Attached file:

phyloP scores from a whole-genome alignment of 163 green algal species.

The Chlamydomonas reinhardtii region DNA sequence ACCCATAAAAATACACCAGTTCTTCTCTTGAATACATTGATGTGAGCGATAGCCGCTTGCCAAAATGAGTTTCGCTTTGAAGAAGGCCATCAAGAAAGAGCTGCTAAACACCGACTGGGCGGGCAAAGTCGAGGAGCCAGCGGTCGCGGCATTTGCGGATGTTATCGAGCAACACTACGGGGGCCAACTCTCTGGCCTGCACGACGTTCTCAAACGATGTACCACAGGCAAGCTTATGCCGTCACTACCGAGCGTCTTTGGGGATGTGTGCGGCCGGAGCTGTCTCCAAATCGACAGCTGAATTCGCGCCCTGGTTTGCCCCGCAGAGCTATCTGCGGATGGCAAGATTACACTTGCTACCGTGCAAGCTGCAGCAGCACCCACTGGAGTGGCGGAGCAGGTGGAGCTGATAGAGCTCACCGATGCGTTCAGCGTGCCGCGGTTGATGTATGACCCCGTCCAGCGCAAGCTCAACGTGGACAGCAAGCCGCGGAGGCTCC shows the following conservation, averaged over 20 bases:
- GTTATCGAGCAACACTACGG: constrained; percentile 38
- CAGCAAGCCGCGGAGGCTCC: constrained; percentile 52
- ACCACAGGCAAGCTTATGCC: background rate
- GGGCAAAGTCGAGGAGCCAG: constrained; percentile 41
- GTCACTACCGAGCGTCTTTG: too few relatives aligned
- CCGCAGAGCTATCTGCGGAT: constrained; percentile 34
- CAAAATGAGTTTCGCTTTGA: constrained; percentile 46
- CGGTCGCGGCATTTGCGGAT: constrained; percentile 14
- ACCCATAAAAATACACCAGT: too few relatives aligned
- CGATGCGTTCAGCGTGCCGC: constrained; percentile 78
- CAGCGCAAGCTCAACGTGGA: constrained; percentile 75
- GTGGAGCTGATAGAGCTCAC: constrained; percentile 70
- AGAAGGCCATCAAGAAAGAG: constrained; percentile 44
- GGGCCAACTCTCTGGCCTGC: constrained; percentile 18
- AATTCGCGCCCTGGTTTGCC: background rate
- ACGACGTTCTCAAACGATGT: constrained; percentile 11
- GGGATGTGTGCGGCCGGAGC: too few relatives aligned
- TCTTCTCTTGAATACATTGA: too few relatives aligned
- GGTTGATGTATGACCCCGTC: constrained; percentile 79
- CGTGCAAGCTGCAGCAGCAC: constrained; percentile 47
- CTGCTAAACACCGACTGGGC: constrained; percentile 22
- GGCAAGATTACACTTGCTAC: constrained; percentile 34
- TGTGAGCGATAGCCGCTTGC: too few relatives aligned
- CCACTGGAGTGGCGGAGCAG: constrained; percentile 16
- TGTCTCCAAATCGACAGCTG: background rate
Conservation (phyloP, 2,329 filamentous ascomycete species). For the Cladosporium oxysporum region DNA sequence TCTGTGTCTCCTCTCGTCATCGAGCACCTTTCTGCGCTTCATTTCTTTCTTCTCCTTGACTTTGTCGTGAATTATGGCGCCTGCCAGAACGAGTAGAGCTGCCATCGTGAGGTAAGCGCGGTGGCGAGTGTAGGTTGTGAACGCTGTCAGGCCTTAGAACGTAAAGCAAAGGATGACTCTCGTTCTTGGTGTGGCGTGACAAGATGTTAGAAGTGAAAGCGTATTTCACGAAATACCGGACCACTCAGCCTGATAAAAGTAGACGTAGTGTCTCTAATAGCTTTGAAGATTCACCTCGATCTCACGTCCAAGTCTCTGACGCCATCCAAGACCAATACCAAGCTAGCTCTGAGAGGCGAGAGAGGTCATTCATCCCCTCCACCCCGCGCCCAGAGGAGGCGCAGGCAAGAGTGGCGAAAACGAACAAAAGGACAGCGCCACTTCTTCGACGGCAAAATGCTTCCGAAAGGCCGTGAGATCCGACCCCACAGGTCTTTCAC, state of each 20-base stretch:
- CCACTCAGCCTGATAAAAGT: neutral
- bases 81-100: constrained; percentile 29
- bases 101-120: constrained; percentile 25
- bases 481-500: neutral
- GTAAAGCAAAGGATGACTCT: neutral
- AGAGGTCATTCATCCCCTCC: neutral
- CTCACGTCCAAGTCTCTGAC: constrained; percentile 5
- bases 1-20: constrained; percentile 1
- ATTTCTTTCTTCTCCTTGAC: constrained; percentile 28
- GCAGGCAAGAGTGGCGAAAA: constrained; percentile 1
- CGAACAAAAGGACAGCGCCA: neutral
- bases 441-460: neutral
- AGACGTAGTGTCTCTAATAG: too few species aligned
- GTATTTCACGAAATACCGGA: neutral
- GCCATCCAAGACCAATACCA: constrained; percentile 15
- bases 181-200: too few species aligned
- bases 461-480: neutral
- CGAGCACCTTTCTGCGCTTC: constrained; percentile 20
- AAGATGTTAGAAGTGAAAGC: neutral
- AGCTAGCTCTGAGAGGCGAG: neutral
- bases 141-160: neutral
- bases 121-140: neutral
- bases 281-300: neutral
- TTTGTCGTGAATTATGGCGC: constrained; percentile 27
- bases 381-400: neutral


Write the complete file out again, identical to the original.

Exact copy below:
phyloP scores from a whole-genome alignment of 163 green algal species.

The Chlamydomonas reinhardtii region DNA sequence ACCCATAAAAATACACCAGTTCTTCTCTTGAATACATTGATGTGAGCGATAGCCGCTTGCCAAAATGAGTTTCGCTTTGAAGAAGGCCATCAAGAAAGAGCTGCTAAACACCGACTGGGCGGGCAAAGTCGAGGAGCCAGCGGTCGCGGCATTTGCGGATGTTATCGAGCAACACTACGGGGGCCAACTCTCTGGCCTGCACGACGTTCTCAAACGATGTACCACAGGCAAGCTTATGCCGTCACTACCGAGCGTCTTTGGGGATGTGTGCGGCCGGAGCTGTCTCCAAATCGACAGCTGAATTCGCGCCCTGGTTTGCCCCGCAGAGCTATCTGCGGATGGCAAGATTACACTTGCTACCGTGCAAGCTGCAGCAGCACCCACTGGAGTGGCGGAGCAGGTGGAGCTGATAGAGCTCACCGATGCGTTCAGCGTGCCGCGGTTGATGTATGACCCCGTCCAGCGCAAGCTCAACGTGGACAGCAAGCCGCGGAGGCTCC shows the following conservation, averaged over 20 bases:
- GTTATCGAGCAACACTACGG: constrained; percentile 38
- CAGCAAGCCGCGGAGGCTCC: constrained; percentile 52
- ACCACAGGCAAGCTTATGCC: background rate
- GGGCAAAGTCGAGGAGCCAG: constrained; percentile 41
- GTCACTACCGAGCGTCTTTG: too few relatives aligned
- CCGCAGAGCTATCTGCGGAT: constrained; percentile 34
- CAAAATGAGTTTCGCTTTGA: constrained; percentile 46
- CGGTCGCGGCATTTGCGGAT: constrained; percentile 14
- ACCCATAAAAATACACCAGT: too few relatives aligned
- CGATGCGTTCAGCGTGCCGC: constrained; percentile 78
- CAGCGCAAGCTCAACGTGGA: constrained; percentile 75
- GTGGAGCTGATAGAGCTCAC: constrained; percentile 70
- AGAAGGCCATCAAGAAAGAG: constrained; percentile 44
- GGGCCAACTCTCTGGCCTGC: constrained; percentile 18
- AATTCGCGCCCTGGTTTGCC: background rate
- ACGACGTTCTCAAACGATGT: constrained; percentile 11
- GGGATGTGTGCGGCCGGAGC: too few relatives aligned
- TCTTCTCTTGAATACATTGA: too few relatives aligned
- GGTTGATGTATGACCCCGTC: constrained; percentile 79
- CGTGCAAGCTGCAGCAGCAC: constrained; percentile 47
- CTGCTAAACACCGACTGGGC: constrained; percentile 22
- GGCAAGATTACACTTGCTAC: constrained; percentile 34
- TGTGAGCGATAGCCGCTTGC: too few relatives aligned
- CCACTGGAGTGGCGGAGCAG: constrained; percentile 16
- TGTCTCCAAATCGACAGCTG: background rate
Conservation (phyloP, 2,329 filamentous ascomycete species). For the Cladosporium oxysporum region DNA sequence TCTGTGTCTCCTCTCGTCATCGAGCACCTTTCTGCGCTTCATTTCTTTCTTCTCCTTGACTTTGTCGTGAATTATGGCGCCTGCCAGAACGAGTAGAGCTGCCATCGTGAGGTAAGCGCGGTGGCGAGTGTAGGTTGTGAACGCTGTCAGGCCTTAGAACGTAAAGCAAAGGATGACTCTCGTTCTTGGTGTGGCGTGACAAGATGTTAGAAGTGAAAGCGTATTTCACGAAATACCGGACCACTCAGCCTGATAAAAGTAGACGTAGTGTCTCTAATAGCTTTGAAGATTCACCTCGATCTCACGTCCAAGTCTCTGACGCCATCCAAGACCAATACCAAGCTAGCTCTGAGAGGCGAGAGAGGTCATTCATCCCCTCCACCCCGCGCCCAGAGGAGGCGCAGGCAAGAGTGGCGAAAACGAACAAAAGGACAGCGCCACTTCTTCGACGGCAAAATGCTTCCGAAAGGCCGTGAGATCCGACCCCACAGGTCTTTCAC, state of each 20-base stretch:
- CCACTCAGCCTGATAAAAGT: neutral
- bases 81-100: constrained; percentile 29
- bases 101-120: constrained; percentile 25
- bases 481-500: neutral
- GTAAAGCAAAGGATGACTCT: neutral
- AGAGGTCATTCATCCCCTCC: neutral
- CTCACGTCCAAGTCTCTGAC: constrained; percentile 5
- bases 1-20: constrained; percentile 1
- ATTTCTTTCTTCTCCTTGAC: constrained; percentile 28
- GCAGGCAAGAGTGGCGAAAA: constrained; percentile 1
- CGAACAAAAGGACAGCGCCA: neutral
- bases 441-460: neutral
- AGACGTAGTGTCTCTAATAG: too few species aligned
- GTATTTCACGAAATACCGGA: neutral
- GCCATCCAAGACCAATACCA: constrained; percentile 15
- bases 181-200: too few species aligned
- bases 461-480: neutral
- CGAGCACCTTTCTGCGCTTC: constrained; percentile 20
- AAGATGTTAGAAGTGAAAGC: neutral
- AGCTAGCTCTGAGAGGCGAG: neutral
- bases 141-160: neutral
- bases 121-140: neutral
- bases 281-300: neutral
- TTTGTCGTGAATTATGGCGC: constrained; percentile 27
- bases 381-400: neutral